The 2,250 tonne, 134 metre main truss of the Joe Louis Arena was lowered from an elevation of 25 metres to 6 metres

The 2,480 ton (2,250 tonne,) 440 foot (134 metre) main truss of the Joe Louis Arena was lowered from an elevation of 82 feet (25 metres) to 20 feet (6 metres).

A project to redevelop riverside land in the United States received assistance from Mammoet to lower the 440-foot (134 metre) long main truss of a redundant sports arena and complete its demolition.

The Joe Louis hockey arena is in the centre of downtown Detroit, MI, close to the United States-Canada border. What made the job tricky was its proximity to a metro centre and a large sewer main ran underground beneath the truss. It meant the demolition was a dismantling process rather than a traditional implosion.

Incorporated into the truss was the arena’s penthouse, helping to make it the largest component on the job. It was also the last to be removed. The original proposal was to take the steel and concrete truss apart a beam at a time.

Working for locally-based demolition contractor Adamo Group, Mammoet’s solution was to lower the entire truss in one piece for easier access to be dismantled on the ground. Another challenge in this approach was a narrow weather window due to the load’s large sail area.

Large beams were inserted under the truss so it could be lifted from its existing supports using eight strand jacks and then lowered onto supports. The truss was 82 feet (25 metres) up and Mammoet lowered it to 20 feet (6 metres) for cutting into more manageable chunks. Prior to the lift and lower operation two pairs of 7.9-foot (2.4 metre) tall girders, braced together, were put in to support the roof.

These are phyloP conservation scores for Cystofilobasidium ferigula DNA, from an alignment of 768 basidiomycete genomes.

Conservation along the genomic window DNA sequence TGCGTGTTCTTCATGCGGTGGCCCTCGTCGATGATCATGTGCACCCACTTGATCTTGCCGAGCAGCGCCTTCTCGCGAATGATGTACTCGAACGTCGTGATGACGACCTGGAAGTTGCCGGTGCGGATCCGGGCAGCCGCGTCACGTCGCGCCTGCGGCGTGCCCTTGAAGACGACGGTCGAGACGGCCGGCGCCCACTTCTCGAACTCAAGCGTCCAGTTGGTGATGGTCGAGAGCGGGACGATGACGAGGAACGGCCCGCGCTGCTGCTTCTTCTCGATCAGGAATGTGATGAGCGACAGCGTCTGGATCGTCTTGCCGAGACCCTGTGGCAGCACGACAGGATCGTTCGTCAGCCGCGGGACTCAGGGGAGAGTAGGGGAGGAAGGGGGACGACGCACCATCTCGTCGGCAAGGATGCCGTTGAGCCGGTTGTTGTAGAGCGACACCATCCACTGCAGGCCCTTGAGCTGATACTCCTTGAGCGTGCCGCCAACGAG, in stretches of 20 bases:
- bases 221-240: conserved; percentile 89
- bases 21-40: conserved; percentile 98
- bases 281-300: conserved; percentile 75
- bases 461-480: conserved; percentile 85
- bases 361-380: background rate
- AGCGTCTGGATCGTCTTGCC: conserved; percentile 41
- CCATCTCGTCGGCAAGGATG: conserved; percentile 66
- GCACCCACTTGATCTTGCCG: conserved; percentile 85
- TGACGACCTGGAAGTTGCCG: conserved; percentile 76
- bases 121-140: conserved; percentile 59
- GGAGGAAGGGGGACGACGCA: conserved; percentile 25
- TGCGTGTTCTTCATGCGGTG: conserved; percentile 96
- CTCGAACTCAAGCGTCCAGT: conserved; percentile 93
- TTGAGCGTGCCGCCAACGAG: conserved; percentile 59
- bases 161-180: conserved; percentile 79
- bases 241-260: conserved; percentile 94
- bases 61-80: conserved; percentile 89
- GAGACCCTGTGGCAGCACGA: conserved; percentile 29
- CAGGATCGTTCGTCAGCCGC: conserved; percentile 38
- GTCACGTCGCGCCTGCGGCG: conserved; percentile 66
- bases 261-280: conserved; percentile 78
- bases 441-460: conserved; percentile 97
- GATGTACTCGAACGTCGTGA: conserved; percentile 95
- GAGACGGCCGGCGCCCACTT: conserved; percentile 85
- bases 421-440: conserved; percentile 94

The steel and concrete truss was lifted to check its weight before the supports were cut away to allow lowering

The steel and concrete truss was lifted to check its weight before the supports were cut away to allow lowering

Without an accurate determination of the weight of the truss, it was lifted free in a way that would have allowed it to be put back had it been too heavy. On the day of the lift its weight was deemed acceptable so the ends were removed to allow it to be lowered past the original supports.

Multiple strand jacks on the one rigid structure demanded careful monitoring of the load on each jack to make sure the truss and the lifting equipment were loaded as designed. Within four hours of starting to lower, the Mammoet team of six had it lowered and set on the client’s shoring piles.

Richard Adamo, Adamo Group president, said, “I would recommend Mammoet to other contractors as they display real professionalism on the job. The team is very engaged and willing to overcome obstacles collectively and come up with solutions. With safety being of paramount importance on this project, and sensitive in nature due to the close watch of the public’s eye, Mammoet took all necessary precautions. It was a wonderful experience working alongside this team.”